It is Leeds. It is a bar with flocked wallpaper and comfy seating. It is the early hours of Saturday morning. Predictably there has been alcohol.

"Four years".

It has, we have all agreed, been a long time, a sentiment which has been summed up by the phrase of the night, the ironical and slightly desultory, "that's so 2004".

"Where were you four years ago?"

Griffin thinks about this for a second. "One of the nightclubs?"

There is the flash of a grimace, something that is reflected on all of our faces.

"If it weren't for you" - I say, all thoughts of decorum long gone - "I would never have been to a Zanzibars nightclub". Obviously this is an achievement, something for Griffin to be able to say, well all that was worth it if only for the fact that a middle class girl from Leeds got to go to the most questionable nightclubs which the midlands, back in 2004, could offer.

I know as I say this that there are other things I could say. I would never have made it inside a Jumpin' Jaks nightclub either. Or gone to Bristol, or Swindon, or Harlow. No tennis at the NIA or cricket at Bunbury. No slightly freaky knowledge of the local radio stations of the North. And then there are the more important things, for whilst it is not inconceivable that I would be stood in this bar, I would not be with the people I am with now.

It is resolutely odd how things turn out.

"What was the one in Bristol?" Griffin asks.

None of us know the answer but I do realise, even though I am clouded by dancing and vodka and the untarnished enthusiasm of new Bw(or without)Gs, how special this whole experience has been. A little bit wonderful maybe. And a part of me will always adore the boy next to me if only for the fact of everything that has been.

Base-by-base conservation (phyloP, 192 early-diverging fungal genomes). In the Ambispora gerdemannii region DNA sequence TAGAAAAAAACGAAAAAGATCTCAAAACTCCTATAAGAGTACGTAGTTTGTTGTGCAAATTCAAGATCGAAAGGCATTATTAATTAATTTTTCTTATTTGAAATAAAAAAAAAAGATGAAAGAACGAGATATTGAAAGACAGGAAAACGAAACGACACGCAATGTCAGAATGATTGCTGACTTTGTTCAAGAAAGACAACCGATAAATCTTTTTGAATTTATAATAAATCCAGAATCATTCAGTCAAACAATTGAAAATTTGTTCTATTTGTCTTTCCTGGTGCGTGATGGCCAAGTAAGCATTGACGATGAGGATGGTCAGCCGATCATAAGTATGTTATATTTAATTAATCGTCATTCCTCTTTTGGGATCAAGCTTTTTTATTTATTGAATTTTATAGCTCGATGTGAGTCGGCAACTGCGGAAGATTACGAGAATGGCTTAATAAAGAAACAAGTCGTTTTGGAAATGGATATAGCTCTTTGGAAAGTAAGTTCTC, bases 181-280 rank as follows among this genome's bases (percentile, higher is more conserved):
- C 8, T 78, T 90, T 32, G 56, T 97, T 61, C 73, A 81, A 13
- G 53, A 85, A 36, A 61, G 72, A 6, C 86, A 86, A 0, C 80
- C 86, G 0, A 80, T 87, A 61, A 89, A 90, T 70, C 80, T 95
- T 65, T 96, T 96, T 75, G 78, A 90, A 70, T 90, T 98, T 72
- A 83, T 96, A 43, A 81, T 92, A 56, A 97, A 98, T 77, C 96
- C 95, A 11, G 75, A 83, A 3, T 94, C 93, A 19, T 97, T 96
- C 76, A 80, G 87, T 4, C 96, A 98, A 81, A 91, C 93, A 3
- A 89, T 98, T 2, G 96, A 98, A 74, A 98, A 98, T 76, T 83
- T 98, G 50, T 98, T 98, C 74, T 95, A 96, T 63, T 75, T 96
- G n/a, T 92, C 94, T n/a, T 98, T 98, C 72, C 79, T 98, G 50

I hear Gayle’s voice. "Where did you get those trousers?"

"Yes", it is out of my mouth before I can stop myself, "They’re horrible".

Everything is, I see immediately, exactly how it should be.

Thursday, May 22, 2008

Wherein I talk about Doctor Who without mentioning David Tennant

Wherein I talk about Doctor Who without mentioning David Tennant

Dear Mr Stephen Moffat,

Hello Mr Moffat. We haven't met yet. I'm Corinne. You may well receive future blog letters from me so I thought I'd get in nice and early whilst you're still re-arranging your new desk and taking down the pictures of Dougie McFly.

For some background - let it be known, I have been a long time fan of Mr Russell T Davies - though he is yet to respond properly to my repeated requests (and indeed campaign) to be the new companion in Doctor Who (undoubtedly I shall write to you about this some time after the end of the season) - so there is, obviously, a little tinge of sadness that he is stepping down from Doctor Who. I have doubted him a number of times (who, back in 2004, thought casting Billie Piper was a good idea? No one but Chris Evans and RTD, that's who. And look how that turned out) but each time he's hit it right back at me. RTD - he did good.

But you, Mr Moffat. You've got a bit of - do not blush now - soul in your writing. Your episodes, they've scared me, made me laugh and made me cry. You created perhaps the most perfect 40 minute tv love story for the Doctor. I am eagerly anticipating your two-parter this season. In the way that geeky Doctor Who fans do - I've been waiting for the moment when you'd get this job. After all, in that wonderful spoof of yours, you not only let me see what Hugh Grant might be like as the Doctor but you also summed up everything that is great, and important, and wonderful about the series: